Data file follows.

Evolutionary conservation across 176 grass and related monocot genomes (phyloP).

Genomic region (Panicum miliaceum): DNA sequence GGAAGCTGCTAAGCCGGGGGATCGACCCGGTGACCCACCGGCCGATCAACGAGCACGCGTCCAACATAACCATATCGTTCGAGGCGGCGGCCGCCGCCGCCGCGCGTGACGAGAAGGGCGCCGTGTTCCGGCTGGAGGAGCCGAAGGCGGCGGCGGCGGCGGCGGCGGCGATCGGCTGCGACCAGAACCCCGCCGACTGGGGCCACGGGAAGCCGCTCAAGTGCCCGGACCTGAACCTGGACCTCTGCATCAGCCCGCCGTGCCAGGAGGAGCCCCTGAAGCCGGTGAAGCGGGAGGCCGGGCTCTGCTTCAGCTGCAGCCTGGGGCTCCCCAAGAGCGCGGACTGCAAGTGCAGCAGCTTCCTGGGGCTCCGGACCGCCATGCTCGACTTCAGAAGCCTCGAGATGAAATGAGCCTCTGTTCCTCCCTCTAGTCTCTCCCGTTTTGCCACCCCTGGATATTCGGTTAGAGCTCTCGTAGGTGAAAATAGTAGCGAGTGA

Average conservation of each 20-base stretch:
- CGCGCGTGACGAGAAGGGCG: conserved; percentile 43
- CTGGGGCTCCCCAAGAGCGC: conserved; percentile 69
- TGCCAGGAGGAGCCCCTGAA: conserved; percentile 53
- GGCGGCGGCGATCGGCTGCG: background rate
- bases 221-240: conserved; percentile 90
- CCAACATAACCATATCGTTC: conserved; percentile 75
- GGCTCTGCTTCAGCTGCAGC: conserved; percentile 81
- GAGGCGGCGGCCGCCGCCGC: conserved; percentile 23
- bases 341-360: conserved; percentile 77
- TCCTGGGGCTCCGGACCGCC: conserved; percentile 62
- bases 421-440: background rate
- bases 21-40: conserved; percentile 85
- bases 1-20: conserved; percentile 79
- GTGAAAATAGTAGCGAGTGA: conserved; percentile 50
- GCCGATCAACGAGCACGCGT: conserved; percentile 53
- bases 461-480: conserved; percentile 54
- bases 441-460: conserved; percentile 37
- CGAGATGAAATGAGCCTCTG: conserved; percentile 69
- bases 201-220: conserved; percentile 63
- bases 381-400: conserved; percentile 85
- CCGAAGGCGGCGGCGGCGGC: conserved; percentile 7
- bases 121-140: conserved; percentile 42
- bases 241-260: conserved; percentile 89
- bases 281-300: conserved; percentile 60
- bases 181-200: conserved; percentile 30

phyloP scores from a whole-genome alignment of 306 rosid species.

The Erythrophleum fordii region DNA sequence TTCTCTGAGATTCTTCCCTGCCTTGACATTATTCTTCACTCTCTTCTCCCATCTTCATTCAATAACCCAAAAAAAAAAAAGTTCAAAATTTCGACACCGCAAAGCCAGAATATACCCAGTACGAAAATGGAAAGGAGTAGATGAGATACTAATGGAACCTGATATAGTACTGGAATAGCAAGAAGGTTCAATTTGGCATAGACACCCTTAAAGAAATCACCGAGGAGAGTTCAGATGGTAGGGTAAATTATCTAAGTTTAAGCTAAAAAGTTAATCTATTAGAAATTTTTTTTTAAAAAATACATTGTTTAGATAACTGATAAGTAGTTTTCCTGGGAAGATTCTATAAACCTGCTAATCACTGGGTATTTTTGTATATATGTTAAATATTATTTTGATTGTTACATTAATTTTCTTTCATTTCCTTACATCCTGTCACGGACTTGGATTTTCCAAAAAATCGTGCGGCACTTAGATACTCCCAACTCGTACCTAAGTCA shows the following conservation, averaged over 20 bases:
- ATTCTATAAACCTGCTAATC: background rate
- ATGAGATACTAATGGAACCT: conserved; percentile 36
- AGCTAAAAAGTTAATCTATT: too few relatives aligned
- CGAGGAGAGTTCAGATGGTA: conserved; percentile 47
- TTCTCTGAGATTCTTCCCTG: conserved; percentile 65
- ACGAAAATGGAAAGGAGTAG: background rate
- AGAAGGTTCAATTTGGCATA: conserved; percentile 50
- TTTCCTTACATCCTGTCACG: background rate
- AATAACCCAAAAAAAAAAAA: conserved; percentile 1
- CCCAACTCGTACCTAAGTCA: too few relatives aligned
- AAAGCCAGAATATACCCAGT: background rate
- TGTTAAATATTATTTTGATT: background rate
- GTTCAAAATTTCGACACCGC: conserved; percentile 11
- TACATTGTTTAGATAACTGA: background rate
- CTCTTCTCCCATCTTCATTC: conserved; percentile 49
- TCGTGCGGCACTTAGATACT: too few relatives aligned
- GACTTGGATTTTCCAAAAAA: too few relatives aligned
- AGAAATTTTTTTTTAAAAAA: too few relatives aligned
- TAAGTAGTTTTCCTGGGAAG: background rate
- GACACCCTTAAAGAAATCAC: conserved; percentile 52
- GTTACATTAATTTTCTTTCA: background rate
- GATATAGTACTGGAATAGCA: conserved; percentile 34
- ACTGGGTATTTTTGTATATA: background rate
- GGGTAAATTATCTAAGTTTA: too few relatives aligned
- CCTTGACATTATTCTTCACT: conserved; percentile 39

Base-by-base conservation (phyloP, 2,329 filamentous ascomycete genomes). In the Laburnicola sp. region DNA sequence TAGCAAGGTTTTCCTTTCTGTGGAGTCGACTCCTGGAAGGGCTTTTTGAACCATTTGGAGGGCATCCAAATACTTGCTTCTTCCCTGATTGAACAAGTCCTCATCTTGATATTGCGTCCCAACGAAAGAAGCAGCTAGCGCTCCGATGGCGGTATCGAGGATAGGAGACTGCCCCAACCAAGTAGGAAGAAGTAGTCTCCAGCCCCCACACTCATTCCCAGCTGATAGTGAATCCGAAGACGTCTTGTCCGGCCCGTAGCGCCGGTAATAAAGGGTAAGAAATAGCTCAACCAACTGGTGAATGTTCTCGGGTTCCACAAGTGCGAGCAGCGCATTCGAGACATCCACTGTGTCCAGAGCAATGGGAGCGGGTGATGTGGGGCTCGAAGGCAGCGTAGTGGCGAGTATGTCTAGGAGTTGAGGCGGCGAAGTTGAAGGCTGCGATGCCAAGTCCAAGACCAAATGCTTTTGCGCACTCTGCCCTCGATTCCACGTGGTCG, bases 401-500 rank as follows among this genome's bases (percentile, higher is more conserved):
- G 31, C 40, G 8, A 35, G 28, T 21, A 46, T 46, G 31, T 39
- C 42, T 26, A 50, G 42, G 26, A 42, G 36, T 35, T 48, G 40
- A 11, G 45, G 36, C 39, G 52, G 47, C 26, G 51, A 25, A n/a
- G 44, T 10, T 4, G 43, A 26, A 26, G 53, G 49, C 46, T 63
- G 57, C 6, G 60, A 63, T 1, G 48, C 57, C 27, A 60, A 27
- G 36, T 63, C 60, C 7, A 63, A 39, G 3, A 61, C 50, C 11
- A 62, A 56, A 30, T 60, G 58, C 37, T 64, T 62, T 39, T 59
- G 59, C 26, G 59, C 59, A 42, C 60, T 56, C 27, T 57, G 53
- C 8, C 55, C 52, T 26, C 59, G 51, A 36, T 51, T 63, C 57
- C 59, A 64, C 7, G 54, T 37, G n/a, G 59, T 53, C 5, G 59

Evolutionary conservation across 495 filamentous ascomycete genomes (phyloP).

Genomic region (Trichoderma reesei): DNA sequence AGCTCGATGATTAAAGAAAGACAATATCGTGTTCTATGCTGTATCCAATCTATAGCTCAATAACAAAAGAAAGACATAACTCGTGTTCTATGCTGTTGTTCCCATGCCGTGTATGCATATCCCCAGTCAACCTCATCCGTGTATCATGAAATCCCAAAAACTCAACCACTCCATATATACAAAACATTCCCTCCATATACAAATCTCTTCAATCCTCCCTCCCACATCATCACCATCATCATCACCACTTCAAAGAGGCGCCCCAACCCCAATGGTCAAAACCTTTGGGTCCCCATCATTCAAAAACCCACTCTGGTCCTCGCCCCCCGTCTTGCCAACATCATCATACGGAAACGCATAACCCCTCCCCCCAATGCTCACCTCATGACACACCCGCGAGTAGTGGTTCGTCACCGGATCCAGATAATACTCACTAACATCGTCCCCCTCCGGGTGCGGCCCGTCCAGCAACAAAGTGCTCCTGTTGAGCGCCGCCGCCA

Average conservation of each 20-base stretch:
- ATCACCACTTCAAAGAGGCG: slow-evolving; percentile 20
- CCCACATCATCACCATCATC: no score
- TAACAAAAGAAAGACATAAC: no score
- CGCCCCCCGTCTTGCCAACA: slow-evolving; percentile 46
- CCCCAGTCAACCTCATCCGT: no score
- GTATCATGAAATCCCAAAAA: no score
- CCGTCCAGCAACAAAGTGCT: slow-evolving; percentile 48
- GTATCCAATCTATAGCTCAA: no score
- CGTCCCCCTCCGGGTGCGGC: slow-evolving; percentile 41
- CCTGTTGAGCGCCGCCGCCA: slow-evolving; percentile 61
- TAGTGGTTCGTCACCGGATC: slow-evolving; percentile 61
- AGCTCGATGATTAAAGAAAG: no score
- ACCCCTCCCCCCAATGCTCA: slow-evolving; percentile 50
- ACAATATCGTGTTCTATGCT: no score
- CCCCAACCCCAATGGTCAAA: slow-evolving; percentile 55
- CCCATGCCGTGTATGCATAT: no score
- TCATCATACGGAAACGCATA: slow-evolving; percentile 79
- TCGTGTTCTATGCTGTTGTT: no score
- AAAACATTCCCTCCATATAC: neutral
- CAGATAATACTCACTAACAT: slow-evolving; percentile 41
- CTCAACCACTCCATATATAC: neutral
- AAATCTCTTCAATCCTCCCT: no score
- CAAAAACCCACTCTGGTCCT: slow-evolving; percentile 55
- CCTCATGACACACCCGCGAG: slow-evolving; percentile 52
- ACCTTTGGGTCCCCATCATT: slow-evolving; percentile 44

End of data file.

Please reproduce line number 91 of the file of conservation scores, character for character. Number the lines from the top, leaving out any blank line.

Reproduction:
- AAATCTCTTCAATCCTCCCT: no score